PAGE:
Ask Mr. Wizard

Carbonation Size


Mike Bourcier - Mason, Michigan asks,

How does one control the size of the carbonation? Some beers seem to have very fine bubbles where others have large bubbles.

beer graphicI have to admit that I really have come to dislike questions about beer foam because the more I think I learn about foam, the less I think I know about foam! I studied beer foam in graduate school and, in 1994, went away thinking I had a pretty good handle on the subject. I then began my life as a practical brewer and 20 years into this phase of my career am often flummoxed about foam.

When it comes to foam, brewers lump things into two broad groups: Foam positive stuff and foam negative stuff. I use the term “stuff” to account for compounds and actions. Examples of foam positive stuff include certain proteins, hop acids, metal ions, propylene glycol alginate (an emulsifier derived from kelp), carbon dioxide, and nitrogen. These foam positive compounds can be further grouped into those compounds that reduce the rate of foam collapse and into those compounds that promote foam lacing.

Foam negative stuff is the grouping of enemies. Lipids and detergents top this list, especially when left as deposits on beer glassware, and we all know that oil from greasy foods, like potato chips, and films left by detergents and sanitizers, like quaternary ammonium compounds, are particularly foam negative. Other foam negative things include adjuncts (they dilute malt proteins), over-modified malt (excessive protein degradation), high alcohol beers, and foaming during the process (foaming removes foam positive compounds from beer).

The maddening thing about this is sometimes a beer is brewed that should have a great frothy crown of foam when poured, yet instead has a sad, floppy cap that quickly fades into oblivion. Add texture into the desirable qualities we want in our beer foam and things become even deeper!

The analytical side of my brain tells me that foam texture should be influenced by those compounds in beer that stabilize carbon dioxide bubbles. And carbon dioxide bubbles only exist when dissolved carbon dioxide, in the form of carbonic acid (H2CO3), is released from the beer during pouring. Mechanical action during dispense has a real and apparent effect on foam formation and foam texture. Rough pouring may produce more foam, but the foam is often coarse, visually unappealing and less stable than foam that is formed through more controlled pouring methods. And if the pouring method brings air into the foam, for example sparkler taps that are designed to literally suck air into the beer stream during dispense, nitrogen from the air makes the texture creamier and enhances foam stability. This argument is all based on pouring.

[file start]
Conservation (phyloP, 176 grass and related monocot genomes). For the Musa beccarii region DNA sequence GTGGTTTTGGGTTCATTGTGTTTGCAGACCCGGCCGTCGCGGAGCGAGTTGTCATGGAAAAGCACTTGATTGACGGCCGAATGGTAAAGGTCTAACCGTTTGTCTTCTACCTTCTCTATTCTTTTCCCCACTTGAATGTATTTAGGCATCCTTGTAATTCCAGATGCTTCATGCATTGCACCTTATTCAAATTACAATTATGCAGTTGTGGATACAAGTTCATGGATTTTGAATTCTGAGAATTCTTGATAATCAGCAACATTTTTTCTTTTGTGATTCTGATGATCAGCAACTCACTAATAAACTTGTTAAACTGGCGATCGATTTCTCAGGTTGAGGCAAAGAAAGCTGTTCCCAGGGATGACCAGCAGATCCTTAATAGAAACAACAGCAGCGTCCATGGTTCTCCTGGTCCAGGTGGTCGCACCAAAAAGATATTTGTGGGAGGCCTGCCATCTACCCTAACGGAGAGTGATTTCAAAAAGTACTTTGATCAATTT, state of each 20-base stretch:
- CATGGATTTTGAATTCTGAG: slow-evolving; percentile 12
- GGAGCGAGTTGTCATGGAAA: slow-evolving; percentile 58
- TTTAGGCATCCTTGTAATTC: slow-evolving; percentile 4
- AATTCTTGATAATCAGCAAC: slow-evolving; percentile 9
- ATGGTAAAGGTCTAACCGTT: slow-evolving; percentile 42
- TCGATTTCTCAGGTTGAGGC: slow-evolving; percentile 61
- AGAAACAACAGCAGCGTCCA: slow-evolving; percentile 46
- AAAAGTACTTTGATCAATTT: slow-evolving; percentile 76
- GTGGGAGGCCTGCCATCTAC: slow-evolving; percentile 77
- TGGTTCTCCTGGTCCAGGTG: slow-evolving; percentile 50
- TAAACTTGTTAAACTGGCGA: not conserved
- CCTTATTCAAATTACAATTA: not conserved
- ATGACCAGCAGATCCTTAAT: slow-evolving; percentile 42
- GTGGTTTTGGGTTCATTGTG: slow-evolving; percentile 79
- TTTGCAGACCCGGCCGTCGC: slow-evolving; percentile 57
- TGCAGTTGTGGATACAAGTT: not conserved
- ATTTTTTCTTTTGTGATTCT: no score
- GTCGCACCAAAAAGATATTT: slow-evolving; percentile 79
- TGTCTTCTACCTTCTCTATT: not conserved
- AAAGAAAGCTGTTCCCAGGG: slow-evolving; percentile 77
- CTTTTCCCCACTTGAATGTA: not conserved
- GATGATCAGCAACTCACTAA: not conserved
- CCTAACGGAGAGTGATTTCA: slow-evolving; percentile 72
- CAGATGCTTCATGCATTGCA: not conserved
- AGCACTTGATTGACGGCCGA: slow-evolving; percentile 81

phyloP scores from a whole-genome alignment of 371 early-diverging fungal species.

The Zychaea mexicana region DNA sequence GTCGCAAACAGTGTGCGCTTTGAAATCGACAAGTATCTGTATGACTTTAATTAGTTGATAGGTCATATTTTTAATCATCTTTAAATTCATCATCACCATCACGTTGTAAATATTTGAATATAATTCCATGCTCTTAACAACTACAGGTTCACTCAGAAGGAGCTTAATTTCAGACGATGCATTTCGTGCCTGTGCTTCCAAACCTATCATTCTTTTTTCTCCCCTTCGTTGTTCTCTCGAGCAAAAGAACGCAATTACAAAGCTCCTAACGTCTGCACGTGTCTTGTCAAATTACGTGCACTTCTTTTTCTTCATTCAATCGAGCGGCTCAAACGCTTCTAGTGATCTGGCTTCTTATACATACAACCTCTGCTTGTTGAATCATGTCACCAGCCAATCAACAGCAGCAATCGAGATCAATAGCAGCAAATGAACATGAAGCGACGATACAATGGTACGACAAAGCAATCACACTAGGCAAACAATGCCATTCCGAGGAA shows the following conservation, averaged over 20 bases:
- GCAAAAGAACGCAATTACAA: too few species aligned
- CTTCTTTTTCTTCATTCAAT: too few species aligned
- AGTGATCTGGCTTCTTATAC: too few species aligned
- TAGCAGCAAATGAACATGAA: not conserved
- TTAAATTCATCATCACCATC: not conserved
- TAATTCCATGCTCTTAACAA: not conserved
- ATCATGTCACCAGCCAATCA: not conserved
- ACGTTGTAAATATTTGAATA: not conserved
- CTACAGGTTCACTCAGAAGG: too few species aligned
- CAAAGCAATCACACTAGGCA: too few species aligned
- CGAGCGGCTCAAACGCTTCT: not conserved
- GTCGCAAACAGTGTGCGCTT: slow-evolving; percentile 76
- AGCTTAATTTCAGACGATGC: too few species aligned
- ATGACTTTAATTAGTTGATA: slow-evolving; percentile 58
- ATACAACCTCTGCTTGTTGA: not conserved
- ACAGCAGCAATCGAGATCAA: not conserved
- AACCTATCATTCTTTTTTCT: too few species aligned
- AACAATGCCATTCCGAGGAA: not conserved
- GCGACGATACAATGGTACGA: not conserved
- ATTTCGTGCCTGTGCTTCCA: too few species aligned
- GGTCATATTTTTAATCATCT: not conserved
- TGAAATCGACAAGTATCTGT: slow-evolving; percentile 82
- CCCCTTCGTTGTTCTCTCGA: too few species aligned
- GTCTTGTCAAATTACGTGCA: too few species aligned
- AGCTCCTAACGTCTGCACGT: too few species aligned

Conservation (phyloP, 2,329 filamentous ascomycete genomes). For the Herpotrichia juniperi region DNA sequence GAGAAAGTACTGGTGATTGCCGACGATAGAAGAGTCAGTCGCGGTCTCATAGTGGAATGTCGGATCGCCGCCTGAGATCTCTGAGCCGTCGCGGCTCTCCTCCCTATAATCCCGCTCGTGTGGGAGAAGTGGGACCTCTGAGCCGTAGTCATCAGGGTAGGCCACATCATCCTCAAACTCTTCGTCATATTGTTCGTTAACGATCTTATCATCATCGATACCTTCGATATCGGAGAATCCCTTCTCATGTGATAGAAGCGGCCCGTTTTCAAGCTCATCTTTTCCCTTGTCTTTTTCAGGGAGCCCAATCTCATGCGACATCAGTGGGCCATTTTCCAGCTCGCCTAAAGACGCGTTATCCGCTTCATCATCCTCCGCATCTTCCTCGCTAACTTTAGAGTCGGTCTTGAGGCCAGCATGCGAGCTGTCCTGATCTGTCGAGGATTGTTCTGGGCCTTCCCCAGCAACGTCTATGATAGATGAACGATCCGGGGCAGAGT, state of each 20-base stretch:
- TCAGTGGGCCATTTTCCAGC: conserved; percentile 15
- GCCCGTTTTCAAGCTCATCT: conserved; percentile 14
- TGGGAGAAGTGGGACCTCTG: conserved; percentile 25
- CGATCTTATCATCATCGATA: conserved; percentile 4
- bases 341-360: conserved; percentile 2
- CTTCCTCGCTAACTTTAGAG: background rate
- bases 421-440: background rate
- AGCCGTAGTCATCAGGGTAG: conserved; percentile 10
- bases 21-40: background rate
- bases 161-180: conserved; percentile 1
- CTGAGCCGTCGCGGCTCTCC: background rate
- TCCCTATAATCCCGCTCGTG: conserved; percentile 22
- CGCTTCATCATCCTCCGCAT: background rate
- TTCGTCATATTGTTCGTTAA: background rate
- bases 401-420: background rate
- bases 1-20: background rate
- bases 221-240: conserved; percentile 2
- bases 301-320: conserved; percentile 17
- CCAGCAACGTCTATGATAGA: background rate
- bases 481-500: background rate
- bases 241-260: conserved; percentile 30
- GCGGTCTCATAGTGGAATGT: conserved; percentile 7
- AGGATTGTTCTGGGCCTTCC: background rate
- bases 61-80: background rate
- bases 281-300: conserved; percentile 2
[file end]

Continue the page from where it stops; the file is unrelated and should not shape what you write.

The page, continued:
But the reality, at least what I have come to accept as reality, is that the texture and appearance of beer foam is not just about pouring, and it’s not just about what is in the beer. It is related to how the beer was carbonated. An extreme example of this is when a keg is carbonated using a carbonation stone, and in the process of carbonating the beer foams.

This process results in the loss of foam positive compounds and the resulting beer has less stable foam than beer carbonated in a slower manner. In fact, the loss of foam positive compounds can be seen under a microscope as “bubble skins” in beer; bubble skins are like deflated balloons floating aimlessly in beer, never again to be inflated with carbon dioxide and able to participate in beer foaming. This extreme example is obvious and is why brewers want to force carbonate in a manner that prevents foaming.

A related, but different example of the same thing is when naturally conditioned beer is compared to force-carbonated beer. It is frequently the case that naturally carbonated beer has a tighter foam texture and better foam stability than their force-carbonated kin. This could be due to foaming in the process, but many brewers truly believe that there is something about the natural conditioning process that results in a very different foam. Sparkling wine producers know that wines carbonated through natural conditioning in the bottle have smaller, more persistent bubbles than wines carbonated in the tank.

I will avoid speculation about why this is the case and merely state that I believe that natural conditioning makes a real difference, even when force-carbonation is only used to “touch up” the carbonation in beer that has primarily been naturally conditioned. If you are looking for fine bubbles and a creamy foam, begin by brewing beer that is rich in foam positive compounds and deficient in foam negatives. Use good cellaring practices so that you bottle or keg beer with a minimal amount of yeast and trub solids, and add the right amount of priming sugar so you do not end up with over-carbonated beer (excess carbon dioxide causes foam problems of its own, including large, funky bubbles).


Response by Ashton Lewis.